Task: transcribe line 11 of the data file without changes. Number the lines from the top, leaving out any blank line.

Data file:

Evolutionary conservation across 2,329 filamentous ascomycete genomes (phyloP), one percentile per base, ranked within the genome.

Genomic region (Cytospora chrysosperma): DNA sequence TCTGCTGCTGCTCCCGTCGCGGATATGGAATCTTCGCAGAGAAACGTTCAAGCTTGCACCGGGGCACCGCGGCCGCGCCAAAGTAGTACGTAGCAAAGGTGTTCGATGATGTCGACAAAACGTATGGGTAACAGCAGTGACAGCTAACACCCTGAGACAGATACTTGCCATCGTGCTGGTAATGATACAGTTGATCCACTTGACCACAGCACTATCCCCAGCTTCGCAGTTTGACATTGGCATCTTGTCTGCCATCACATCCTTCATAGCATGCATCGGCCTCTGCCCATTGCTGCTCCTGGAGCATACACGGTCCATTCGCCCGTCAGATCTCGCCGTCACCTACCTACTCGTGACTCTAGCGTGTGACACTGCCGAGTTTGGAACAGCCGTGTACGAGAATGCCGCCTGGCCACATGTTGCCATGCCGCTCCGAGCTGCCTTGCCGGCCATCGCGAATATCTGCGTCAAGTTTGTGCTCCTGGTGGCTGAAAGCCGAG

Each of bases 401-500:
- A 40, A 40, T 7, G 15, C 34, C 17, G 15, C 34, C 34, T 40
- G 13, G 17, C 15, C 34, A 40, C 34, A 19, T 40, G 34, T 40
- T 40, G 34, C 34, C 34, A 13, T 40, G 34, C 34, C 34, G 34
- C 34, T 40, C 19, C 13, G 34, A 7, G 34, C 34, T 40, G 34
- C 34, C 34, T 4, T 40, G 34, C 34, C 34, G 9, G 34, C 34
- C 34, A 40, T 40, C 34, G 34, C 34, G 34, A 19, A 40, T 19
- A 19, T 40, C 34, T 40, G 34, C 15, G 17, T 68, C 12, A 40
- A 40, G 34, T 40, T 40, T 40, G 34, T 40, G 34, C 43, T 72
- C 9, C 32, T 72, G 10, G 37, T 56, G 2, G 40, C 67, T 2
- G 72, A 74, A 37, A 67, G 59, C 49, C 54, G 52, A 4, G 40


- A 40, G 34, T 40, T 40, T 40, G 34, T 40, G 34, C 43, T 72